Google has already promised an even smarter Omnibox that can search your files from your Google Drive directly. As Chrome evolves, getting yourself to the right page will only continue to get faster and easier.
Employees in the U.S. spend an average of eight hours a day working (and this is well below the averages of many high-performance roles in industries like finance and law). Increasing employee productivity is critical to keeping teams on track and competitive, even if that means shaving off seconds with improved browser organization and search functions. These will add up over time, freeing up team members to dig into the most valuable tasks.
It's not all about desktop: Chrome includes mobile browsing updates
Mobile search has also drastically improved, thanks to Google's careful consideration of one-handed, on-the-go features.
Searching with one hand becomes exceedingly more convenient when you don't have to reach the top of the screen. The keyboard appears simply by clicking the new search button at thumb's length.
Google also makes it easier to jump between tabs on your phone by keeping the tab count next to the bottom search button.
Click through to open tabs and you'll see the same rounded redesign from the desktop version on both iOS and Android. With a full view of each open page, the new look helps make your mobile tabs even more intuitive than on your desktop. Plus, this look matches up with the new Google Drive on your desktop, giving an even more cohesive feel to the whole Google family.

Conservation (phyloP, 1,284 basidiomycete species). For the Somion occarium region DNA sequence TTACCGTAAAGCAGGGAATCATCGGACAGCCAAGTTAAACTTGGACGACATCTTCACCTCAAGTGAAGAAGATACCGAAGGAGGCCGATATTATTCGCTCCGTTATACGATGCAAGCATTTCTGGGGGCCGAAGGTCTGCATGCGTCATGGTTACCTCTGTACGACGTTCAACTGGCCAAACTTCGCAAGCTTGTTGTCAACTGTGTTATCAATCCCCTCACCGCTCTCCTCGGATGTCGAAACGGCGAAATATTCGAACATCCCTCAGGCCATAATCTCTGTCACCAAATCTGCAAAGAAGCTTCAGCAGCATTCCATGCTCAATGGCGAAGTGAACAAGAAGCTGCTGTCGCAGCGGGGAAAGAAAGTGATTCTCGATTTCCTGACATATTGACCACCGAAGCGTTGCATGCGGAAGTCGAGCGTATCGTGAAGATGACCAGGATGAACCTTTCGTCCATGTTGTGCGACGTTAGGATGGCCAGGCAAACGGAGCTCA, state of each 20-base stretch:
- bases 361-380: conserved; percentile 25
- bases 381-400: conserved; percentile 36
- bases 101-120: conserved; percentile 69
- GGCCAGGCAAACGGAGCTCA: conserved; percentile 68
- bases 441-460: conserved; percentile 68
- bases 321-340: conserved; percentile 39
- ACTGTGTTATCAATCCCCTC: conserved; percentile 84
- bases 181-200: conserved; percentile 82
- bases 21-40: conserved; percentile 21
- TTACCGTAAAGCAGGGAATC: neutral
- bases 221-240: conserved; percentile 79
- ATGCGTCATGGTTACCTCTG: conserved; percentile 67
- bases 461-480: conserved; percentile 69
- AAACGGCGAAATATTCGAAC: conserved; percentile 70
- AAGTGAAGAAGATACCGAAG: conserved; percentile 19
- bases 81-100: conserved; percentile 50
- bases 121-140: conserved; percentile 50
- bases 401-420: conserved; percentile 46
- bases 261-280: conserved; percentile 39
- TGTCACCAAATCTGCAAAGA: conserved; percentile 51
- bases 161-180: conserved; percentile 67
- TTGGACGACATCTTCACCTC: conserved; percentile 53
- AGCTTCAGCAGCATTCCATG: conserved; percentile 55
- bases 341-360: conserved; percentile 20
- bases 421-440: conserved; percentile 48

In 2017, 49.7 percent of web page views worldwide were on mobile devices — and mobile data traffic is projected to increase 7X by 2021. As more employees work remotely, travel, and rely on mobile devices, these small tweaks that Chrome has rolled out for iOS will make a difference.
The Future of Search: What's Ahead For Teams That Use Chrome
Today, Chrome is the most heavily used browser, with over 60 percent of users relying on it.
The changes that Google makes will have far-reaching consequences for employee security and agility at work, helping everyone brace themselves in an increasingly complex threat environment.
While this Chrome update has provided the internet with a new look, tighter security, and more productive tabs, the real excitement comes in a reimagined future for upcoming Chrome models.
With rumors of a URL-less browser for safer browsing and further implementation of artificial intelligence, there's a lot in store that's bound to make life increasingly more efficient.
Google has also indicated more "under the hood" security updates in 2018, including an improved ad filter to site isolation.
Lastly, Google also gave us a first glimpse into smart search bar answers—a convenient way to get answers to straightforward questions. For example, when you search for the weather, Chrome will give you the answer directly into the search bar - rather than taking you to a search engine page first.
With a deliberate focus on simple questions, this feature is designed for the moments when all you need is a quick explanation or an immediate reminder on a piece of trivia or even a language translation.
As the Omnibox becomes increasingly smarter, the future of search is rapidly unfurling before our eyes. Google intends to continually improve how users find information—and keep it safe—in 2018 and beyond.